How to handle the ‘Fall Back’ time change side-effect free

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HUNTSVILLE, Ala. – We are just a couple of days away from Sunday’s early morning time change.
This time we’re “falling” back, meaning we get an entire extra hour to snooze, but should we?

One sleep specialist tells News 19 you have to know your sleep habits before you can indulge.

“Sensitive sleepers can take a week, even two weeks, for their bodies to realign and reset.”

Other sleepers, sleep specialist Jamie Caldwell said, may be able to handle the switch; however, even more, impactful than the extra hour is one other thing that could throw off a person’s circadian rhythm.

“I think the biggest thing to keep in mind with the time change is light.”

It will get bright earlier and get dark earlier, which most of us, sensitive sleepers or not, will feel the impact.

Caldwell says getting as much sunlight as possible is key during the day to help keep your body energized and closing the blinds at night so you don’t wake up to those bright sunbeams is even better.

“Then in the morning, as soon as your start your day, opening up your blinds and just signaling to your body the day is starting and letting your clock really reset that way.”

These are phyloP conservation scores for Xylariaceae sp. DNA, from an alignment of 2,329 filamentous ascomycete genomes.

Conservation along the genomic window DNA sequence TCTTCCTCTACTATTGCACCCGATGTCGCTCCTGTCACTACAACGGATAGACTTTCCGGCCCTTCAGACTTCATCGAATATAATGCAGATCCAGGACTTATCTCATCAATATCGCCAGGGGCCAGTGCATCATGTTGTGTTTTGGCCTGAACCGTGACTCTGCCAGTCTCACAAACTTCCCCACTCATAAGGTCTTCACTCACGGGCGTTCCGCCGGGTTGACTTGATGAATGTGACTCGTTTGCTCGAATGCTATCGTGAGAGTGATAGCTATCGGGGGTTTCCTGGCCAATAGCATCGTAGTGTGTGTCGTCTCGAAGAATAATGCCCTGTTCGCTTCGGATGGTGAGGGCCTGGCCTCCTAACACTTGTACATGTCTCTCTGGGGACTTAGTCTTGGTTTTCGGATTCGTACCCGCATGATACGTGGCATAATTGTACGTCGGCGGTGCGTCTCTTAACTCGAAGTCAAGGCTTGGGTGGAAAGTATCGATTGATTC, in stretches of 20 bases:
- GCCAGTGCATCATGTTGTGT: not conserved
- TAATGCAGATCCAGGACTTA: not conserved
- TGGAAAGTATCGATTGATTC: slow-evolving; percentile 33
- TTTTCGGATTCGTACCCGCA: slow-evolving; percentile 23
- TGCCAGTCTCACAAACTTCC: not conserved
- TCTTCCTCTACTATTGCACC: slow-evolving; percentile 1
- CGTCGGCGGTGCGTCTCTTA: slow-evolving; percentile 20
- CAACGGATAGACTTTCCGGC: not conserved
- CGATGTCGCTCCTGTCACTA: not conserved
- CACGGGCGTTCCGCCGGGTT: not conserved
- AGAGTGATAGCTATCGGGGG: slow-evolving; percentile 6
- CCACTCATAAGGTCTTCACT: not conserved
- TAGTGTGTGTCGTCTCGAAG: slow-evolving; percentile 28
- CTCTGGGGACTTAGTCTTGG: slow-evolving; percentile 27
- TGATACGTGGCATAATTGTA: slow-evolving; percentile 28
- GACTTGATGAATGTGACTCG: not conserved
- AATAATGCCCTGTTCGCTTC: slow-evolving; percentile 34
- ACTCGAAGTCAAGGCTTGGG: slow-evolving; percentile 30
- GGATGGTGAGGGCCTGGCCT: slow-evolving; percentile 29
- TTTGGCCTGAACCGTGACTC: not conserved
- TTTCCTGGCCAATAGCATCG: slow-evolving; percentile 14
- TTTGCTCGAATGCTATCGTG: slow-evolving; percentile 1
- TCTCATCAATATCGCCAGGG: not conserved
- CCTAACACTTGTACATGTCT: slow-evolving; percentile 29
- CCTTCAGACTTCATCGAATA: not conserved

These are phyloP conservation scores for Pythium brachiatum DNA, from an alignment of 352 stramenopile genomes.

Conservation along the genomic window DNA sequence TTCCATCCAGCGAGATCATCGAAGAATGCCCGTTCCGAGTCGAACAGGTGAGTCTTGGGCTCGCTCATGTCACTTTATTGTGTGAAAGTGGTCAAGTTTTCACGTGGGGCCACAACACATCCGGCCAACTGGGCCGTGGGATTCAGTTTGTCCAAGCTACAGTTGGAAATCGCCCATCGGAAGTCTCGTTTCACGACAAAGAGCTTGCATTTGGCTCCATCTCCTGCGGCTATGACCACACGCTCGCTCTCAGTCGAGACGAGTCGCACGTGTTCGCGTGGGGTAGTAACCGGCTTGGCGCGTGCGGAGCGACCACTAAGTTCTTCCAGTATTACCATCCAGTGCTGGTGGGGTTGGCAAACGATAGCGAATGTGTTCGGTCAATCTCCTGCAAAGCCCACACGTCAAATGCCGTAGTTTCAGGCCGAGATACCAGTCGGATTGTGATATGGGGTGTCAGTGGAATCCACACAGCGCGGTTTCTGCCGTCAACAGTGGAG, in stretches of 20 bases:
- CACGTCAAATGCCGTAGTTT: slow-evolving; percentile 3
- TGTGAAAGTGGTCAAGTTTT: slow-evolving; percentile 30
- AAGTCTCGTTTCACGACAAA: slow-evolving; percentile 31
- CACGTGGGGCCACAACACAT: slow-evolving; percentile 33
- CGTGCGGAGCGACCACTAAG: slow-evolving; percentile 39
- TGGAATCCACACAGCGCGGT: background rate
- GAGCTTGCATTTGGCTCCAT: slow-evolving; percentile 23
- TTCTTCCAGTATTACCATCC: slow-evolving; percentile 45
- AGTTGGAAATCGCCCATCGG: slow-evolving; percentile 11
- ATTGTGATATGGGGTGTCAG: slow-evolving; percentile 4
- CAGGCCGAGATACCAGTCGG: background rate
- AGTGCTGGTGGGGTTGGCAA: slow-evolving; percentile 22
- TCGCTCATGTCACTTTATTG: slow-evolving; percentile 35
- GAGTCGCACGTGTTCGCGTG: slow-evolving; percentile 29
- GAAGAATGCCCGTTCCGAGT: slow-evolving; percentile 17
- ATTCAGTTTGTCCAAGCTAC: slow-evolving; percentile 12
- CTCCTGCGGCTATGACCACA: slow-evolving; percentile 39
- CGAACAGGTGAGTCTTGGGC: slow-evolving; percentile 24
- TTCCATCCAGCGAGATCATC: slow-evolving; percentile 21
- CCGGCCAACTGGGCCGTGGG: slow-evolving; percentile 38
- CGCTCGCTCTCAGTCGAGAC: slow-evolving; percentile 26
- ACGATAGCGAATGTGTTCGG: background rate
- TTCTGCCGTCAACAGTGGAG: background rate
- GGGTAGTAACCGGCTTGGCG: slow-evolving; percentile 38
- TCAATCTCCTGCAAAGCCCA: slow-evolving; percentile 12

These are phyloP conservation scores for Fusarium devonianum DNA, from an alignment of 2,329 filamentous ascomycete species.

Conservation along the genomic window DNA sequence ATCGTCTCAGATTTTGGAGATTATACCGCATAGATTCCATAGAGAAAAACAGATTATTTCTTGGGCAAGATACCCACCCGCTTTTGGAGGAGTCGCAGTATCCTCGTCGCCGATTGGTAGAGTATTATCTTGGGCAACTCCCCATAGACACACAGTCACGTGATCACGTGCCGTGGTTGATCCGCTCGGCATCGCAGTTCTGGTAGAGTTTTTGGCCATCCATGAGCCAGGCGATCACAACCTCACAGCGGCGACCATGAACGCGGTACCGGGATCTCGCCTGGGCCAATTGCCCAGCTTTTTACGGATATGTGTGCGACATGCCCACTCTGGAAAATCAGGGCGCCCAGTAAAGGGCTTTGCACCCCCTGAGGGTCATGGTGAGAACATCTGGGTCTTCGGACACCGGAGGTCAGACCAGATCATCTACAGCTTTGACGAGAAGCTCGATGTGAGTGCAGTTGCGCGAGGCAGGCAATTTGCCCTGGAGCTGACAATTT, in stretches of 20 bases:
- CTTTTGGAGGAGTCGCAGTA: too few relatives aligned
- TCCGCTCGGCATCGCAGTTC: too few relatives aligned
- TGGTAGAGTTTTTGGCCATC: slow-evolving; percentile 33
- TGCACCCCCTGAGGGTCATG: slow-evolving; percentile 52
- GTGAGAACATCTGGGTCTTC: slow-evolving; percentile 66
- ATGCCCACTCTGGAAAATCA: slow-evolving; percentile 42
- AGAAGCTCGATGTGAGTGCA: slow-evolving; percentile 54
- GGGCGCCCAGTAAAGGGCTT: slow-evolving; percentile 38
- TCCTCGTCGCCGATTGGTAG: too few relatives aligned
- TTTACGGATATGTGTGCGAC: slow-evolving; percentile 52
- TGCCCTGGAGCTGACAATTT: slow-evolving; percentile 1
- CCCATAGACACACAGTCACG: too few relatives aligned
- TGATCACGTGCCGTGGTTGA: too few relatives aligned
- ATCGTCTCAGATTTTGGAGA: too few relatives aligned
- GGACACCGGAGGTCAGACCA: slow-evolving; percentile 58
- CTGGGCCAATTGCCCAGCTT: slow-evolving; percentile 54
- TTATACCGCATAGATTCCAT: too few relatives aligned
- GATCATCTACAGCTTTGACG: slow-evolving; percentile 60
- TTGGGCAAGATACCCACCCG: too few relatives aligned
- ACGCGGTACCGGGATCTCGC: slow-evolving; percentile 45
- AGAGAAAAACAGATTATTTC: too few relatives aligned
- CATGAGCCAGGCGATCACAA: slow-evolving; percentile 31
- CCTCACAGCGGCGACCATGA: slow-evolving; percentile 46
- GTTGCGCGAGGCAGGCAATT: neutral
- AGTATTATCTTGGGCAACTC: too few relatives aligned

She said for families with young kids especially, it may be best to go ahead and start making some changes now to guarantee a smooth transition.

“Even starting tonight, going to bed in 30-minute later increments, just a couple days practice just slowly pushing that bedtime forward, pushing that awake time forward may help make that week go that much smoother,” Caldwell said.

Whether an adult or child, however, Caldwell said it’s important to prioritize sleep, not only during time changes but year-round whenever you can.

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